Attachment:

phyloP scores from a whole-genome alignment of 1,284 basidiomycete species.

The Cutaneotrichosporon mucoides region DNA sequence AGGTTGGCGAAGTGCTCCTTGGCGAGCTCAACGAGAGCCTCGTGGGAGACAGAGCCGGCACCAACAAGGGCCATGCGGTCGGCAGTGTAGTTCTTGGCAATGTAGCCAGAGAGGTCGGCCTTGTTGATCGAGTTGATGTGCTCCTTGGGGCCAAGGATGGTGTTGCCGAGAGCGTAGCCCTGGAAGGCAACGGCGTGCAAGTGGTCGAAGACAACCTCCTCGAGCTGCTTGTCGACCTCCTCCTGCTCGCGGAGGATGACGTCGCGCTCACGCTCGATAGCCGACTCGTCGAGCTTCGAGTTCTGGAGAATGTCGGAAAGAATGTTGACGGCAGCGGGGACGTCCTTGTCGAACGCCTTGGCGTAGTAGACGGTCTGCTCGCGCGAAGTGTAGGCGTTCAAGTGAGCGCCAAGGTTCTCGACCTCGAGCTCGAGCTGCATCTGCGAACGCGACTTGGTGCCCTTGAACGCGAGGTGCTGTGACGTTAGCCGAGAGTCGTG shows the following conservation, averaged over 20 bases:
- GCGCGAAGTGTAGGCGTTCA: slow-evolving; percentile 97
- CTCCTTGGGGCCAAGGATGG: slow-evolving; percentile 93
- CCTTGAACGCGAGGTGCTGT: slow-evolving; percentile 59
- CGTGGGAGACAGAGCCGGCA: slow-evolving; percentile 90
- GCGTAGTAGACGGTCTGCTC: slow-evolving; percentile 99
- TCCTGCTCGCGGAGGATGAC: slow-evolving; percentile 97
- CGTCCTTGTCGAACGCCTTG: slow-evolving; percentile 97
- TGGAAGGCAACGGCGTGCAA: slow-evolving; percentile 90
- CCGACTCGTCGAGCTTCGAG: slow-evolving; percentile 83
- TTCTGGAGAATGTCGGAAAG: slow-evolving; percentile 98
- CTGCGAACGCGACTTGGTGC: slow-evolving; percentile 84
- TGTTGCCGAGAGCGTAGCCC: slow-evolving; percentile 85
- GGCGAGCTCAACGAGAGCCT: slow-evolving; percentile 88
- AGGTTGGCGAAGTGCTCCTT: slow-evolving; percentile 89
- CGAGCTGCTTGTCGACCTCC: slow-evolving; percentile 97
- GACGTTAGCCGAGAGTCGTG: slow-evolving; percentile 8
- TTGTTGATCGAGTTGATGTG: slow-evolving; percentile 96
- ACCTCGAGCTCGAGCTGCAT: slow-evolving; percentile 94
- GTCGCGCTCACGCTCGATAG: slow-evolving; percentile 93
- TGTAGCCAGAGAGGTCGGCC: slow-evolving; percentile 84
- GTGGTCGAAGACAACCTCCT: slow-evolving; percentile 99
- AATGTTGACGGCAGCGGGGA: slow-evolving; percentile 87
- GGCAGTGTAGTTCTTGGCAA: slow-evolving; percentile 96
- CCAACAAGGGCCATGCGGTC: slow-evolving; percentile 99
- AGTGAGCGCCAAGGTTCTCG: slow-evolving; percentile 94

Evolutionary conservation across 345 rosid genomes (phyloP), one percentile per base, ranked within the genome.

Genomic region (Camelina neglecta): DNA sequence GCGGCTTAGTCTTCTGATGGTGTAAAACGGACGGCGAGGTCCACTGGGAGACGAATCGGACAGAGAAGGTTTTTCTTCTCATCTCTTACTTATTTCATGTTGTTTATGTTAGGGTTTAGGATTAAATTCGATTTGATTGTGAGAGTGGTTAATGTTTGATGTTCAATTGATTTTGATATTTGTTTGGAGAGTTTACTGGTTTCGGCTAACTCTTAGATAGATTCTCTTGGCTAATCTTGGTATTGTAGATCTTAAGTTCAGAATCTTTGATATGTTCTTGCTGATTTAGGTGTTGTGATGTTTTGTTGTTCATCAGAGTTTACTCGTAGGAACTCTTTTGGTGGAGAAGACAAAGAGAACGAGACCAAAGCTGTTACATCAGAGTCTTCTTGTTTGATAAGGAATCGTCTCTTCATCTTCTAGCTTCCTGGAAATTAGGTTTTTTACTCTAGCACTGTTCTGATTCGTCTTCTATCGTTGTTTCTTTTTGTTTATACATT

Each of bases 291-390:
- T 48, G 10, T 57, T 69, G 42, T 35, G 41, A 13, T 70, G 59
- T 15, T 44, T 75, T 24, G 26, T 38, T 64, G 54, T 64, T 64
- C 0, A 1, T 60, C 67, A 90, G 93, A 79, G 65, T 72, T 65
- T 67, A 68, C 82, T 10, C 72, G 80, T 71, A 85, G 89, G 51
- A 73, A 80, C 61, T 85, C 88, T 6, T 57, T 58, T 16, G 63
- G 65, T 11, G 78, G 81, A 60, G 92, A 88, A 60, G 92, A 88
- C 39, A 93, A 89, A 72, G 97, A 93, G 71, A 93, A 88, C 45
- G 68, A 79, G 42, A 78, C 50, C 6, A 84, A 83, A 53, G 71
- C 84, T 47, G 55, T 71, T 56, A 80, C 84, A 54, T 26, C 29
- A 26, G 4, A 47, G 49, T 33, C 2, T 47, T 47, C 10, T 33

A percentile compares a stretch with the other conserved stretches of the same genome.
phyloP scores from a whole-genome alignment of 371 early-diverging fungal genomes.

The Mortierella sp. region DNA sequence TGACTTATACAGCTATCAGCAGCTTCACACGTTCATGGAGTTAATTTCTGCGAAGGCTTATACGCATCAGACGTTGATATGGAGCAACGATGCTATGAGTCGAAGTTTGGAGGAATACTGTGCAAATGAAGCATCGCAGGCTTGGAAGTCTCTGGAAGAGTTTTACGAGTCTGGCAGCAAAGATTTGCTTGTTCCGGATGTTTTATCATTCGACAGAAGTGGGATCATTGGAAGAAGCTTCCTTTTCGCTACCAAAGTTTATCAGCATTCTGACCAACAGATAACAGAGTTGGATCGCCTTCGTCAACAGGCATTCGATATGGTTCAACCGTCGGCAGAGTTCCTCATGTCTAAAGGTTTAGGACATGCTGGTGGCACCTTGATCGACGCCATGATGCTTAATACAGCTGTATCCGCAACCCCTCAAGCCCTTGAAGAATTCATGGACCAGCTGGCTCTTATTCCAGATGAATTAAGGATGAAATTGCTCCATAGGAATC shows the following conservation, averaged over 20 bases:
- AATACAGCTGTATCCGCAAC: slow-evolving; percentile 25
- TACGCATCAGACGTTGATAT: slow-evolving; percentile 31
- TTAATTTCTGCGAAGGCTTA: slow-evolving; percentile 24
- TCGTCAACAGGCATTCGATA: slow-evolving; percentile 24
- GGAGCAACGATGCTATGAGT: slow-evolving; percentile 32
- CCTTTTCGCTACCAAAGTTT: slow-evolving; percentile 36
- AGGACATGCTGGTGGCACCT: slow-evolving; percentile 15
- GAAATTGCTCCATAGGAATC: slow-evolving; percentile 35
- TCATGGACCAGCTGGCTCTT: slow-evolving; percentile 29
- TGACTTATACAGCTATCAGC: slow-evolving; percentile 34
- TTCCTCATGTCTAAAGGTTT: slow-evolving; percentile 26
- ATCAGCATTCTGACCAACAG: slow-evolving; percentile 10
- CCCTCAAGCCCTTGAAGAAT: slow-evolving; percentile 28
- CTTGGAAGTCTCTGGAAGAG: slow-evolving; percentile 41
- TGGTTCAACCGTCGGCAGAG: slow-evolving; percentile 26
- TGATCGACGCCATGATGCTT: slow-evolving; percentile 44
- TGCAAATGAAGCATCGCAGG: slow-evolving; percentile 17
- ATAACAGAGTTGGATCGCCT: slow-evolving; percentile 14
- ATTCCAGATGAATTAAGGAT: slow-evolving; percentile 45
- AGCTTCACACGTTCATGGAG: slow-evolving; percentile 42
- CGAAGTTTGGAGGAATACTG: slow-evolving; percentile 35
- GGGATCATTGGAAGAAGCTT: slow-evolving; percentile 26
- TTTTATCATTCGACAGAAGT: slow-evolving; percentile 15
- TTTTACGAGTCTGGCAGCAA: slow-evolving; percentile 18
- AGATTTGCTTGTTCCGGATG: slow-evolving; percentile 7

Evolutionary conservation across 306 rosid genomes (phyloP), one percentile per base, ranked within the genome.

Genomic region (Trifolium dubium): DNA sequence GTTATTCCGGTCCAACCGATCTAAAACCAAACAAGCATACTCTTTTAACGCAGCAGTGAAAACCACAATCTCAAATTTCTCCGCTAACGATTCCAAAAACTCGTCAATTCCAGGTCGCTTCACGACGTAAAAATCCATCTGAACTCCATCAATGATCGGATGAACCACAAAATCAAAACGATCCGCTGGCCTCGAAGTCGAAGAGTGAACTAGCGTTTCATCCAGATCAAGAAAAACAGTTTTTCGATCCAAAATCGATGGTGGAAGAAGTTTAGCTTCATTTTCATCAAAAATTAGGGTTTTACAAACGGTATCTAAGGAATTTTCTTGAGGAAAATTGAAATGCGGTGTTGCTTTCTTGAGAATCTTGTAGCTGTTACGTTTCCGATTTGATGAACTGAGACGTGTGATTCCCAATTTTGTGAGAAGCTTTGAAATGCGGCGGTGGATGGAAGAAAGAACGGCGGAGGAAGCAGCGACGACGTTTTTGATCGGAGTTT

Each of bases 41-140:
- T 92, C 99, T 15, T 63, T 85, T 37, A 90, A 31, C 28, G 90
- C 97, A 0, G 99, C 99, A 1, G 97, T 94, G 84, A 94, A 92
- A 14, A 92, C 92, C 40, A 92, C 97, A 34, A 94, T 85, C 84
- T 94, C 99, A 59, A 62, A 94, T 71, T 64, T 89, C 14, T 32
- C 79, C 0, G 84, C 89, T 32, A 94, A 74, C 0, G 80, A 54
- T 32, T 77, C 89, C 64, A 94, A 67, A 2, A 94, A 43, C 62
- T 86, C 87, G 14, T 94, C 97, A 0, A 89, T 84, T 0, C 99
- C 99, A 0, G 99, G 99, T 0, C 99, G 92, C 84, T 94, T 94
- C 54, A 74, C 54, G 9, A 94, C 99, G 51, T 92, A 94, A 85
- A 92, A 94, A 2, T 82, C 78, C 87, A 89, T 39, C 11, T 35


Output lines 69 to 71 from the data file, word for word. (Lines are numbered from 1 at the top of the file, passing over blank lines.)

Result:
Evolutionary conservation across 306 rosid genomes (phyloP), one percentile per base, ranked within the genome.

Genomic region (Trifolium dubium): DNA sequence GTTATTCCGGTCCAACCGATCTAAAACCAAACAAGCATACTCTTTTAACGCAGCAGTGAAAACCACAATCTCAAATTTCTCCGCTAACGATTCCAAAAACTCGTCAATTCCAGGTCGCTTCACGACGTAAAAATCCATCTGAACTCCATCAATGATCGGATGAACCACAAAATCAAAACGATCCGCTGGCCTCGAAGTCGAAGAGTGAACTAGCGTTTCATCCAGATCAAGAAAAACAGTTTTTCGATCCAAAATCGATGGTGGAAGAAGTTTAGCTTCATTTTCATCAAAAATTAGGGTTTTACAAACGGTATCTAAGGAATTTTCTTGAGGAAAATTGAAATGCGGTGTTGCTTTCTTGAGAATCTTGTAGCTGTTACGTTTCCGATTTGATGAACTGAGACGTGTGATTCCCAATTTTGTGAGAAGCTTTGAAATGCGGCGGTGGATGGAAGAAAGAACGGCGGAGGAAGCAGCGACGACGTTTTTGATCGGAGTTT

Each of bases 41-140: